Another mosquito netting option. It is not noseeum proof but has worked satisfactory for me.
 
shouldertripper
senior member (85)senior membersenior member
  
01/28/2024 09:43AM  
I have never used one because I didn't have one, but picked up a nobugzone ct11 around the holidays (got the FleetFarm deal+online coupon for $80 out the door!) and will be using it this spring. I was needing an upgrade over the cheap tarp I've been using and this was a versatile and (relatively) economical option. I've practiced setting it up a couple times and imagine it will work splendidly.

Even if I love it, there will still definitely be plenty of trips in the future when I won't consider taking it. Most of my past trips wouldn't have seen it come out of the pack due to timing and tripping style, but it sure would have been nice for a couple.
 
01/28/2024 10:37AM  
kenpark23: "We used the smaller Eureka last summer in Q and loved it. It is worth noting that we basecamping. I can see it being a pain if we had to tear it down and set it up everyday. We have actually discussed buying a bigger version and sleeping in it on nights when we were certain there would be no rain. "


We've slept in it a few times when the conditions were good. But we use hammocks now. This shelter was also designed to accomodate a hammock. The double zippers cinch up against your suspension system.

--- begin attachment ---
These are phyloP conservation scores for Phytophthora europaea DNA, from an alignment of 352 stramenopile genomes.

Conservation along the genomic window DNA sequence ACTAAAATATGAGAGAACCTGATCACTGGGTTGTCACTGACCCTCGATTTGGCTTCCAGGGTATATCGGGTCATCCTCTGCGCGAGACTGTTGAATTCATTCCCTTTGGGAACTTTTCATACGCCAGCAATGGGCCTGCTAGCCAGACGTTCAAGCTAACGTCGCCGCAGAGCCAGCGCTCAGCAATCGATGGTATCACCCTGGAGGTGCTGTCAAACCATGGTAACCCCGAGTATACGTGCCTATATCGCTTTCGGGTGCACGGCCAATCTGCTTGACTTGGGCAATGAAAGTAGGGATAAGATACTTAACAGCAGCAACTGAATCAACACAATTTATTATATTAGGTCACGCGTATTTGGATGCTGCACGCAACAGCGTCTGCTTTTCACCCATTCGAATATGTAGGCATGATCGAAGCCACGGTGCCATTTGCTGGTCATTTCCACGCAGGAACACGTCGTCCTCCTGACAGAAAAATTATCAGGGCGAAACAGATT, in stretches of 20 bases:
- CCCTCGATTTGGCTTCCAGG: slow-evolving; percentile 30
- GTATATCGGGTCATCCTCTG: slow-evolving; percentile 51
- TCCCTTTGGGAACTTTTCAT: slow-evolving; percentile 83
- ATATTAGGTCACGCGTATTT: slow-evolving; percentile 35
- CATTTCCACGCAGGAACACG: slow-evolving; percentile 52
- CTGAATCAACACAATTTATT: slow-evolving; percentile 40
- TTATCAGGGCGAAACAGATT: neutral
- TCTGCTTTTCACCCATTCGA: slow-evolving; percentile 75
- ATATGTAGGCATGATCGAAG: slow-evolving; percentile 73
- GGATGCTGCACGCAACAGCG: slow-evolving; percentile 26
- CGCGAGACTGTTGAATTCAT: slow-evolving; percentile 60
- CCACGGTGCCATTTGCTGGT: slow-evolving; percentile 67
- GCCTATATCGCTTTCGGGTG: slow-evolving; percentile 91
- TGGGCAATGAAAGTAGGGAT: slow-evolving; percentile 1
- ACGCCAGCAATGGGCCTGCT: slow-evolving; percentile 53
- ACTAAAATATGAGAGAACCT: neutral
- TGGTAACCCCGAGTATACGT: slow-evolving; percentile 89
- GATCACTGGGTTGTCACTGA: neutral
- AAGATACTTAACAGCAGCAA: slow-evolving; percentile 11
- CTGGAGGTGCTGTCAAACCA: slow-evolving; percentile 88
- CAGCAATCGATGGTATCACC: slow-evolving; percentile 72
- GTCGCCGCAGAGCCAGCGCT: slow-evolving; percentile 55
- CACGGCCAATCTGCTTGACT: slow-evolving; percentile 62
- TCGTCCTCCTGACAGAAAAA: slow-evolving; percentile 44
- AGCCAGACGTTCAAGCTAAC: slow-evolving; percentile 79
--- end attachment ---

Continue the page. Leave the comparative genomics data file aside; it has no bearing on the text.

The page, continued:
The other shelters likely have this feature too.
 
campnfish
distinguished member(502)distinguished memberdistinguished memberdistinguished memberdistinguished member
  
01/28/2024 10:40AM  
Another one that looks like a good alternative to Eureka nobugzone, and its half the weight at 2.3lbs.

Bug Screen
 
01/28/2024 10:46AM  
One should also consider that a screen shelter requires a fair bit of real estate. You are essentially setting up an extra tent. So you need to find the right campsite to accommodate your group size and the number of tent pads required. The screen tent doesn't necessarily require the flattest ground like a sleeping tent. But sometimes the optimal screen tent pad is also located on the most superior space in the site.

If it's not a free standing shelter, you'll require two adequately spaced trees.

While these considerations may sound limiting, I traveled with a group of four last summer - two tents, two hammocks and the CT13 shelter without issue.
 
martian
distinguished member (191)distinguished memberdistinguished memberdistinguished member
  
01/28/2024 03:48PM  
Sorry everyone I got sidetracked a bit. Those Amazon ones are all very similar to the one we have.
 
MossBack
distinguished member (156)distinguished memberdistinguished memberdistinguished member
  
01/28/2024 08:14PM  
Can someone elaborate how the toilet part of this functions?
 
timf1981
distinguished member (136)distinguished memberdistinguished memberdistinguished member
  
01/31/2024 10:44AM  
I strongly second the Eureka no bug zone ct13.
Its a game changer as far a comfort.